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Am J Obstet Gynecol. 1999 Jun;180(6 Pt 1):1345-8.

Neonatal sepsis and death caused by resistant Escherichia coli: possible consequences of extended maternal ampicillin administration.

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  • 1Department of Obstetrics and Gynecology, University of Mississippi Medical Center, USA.



Our goal was to evaluate the relationship between neonatal death caused by sepsis associated with ampicillin-resistant organisms and length of antibiotic exposure.


All neonatal deaths from culture-positive sepsis over a 3-year period were examined. Infants who were delivered at either the University of Mississippi Medical Center or at Saint Barnabas Medical Center at >/=24 weeks' gestation and died within 7 days of life were included. Information on the organism causing sepsis and its sensitivities was collected, and the number of doses of ampicillin administered to the mother before delivery was determined.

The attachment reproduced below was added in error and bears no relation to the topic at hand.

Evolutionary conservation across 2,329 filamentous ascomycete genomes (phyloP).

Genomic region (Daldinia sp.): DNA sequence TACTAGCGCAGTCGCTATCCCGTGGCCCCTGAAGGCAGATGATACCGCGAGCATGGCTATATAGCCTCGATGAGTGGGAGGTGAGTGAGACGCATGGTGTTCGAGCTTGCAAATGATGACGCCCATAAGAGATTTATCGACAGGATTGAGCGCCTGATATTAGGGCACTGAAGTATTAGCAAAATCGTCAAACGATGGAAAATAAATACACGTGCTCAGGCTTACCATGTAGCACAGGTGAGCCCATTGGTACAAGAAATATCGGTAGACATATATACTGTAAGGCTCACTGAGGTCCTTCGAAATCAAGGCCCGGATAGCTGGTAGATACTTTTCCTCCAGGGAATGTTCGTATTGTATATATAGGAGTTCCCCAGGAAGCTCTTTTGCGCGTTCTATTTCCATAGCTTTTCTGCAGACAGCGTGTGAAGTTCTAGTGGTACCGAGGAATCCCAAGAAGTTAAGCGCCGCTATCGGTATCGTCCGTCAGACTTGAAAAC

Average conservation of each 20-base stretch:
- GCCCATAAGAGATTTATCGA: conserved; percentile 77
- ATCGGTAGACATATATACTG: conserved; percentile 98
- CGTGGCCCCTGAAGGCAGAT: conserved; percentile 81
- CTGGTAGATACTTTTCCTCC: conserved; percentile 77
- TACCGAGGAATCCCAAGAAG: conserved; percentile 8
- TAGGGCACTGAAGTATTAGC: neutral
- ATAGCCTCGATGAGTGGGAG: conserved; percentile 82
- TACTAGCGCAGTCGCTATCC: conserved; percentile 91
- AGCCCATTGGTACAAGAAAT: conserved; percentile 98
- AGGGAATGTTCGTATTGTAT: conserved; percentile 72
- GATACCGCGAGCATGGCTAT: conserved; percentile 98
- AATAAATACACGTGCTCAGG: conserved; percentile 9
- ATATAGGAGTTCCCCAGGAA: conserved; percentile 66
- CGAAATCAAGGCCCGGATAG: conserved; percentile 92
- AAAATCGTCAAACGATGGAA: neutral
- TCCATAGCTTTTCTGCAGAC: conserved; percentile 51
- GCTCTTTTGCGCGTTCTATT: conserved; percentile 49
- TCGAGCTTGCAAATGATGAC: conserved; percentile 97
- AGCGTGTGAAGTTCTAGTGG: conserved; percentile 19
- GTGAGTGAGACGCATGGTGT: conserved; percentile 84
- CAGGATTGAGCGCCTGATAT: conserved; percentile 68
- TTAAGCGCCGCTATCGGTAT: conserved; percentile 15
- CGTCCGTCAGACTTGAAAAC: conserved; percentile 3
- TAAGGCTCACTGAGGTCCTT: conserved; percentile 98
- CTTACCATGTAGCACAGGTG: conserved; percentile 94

Of the 78 neonatal deaths, 35 met the inclusion criteria. There were 8 cases of sepsis from ampicillin-resistant Escherichia coli and 27 cases caused by other organisms. There was a statistically significant difference between the mean number of doses of ampicillin received by the ampicillin-resistant Escherichia coli group (17.6 +/- 5.5) compared with the other organisms group (4.9 +/- 3.6) (P <.001).


A relationship exists between neonatal death caused by ampicillin-resistant Escherichia coli and prolonged antepartum exposure to ampicillin.

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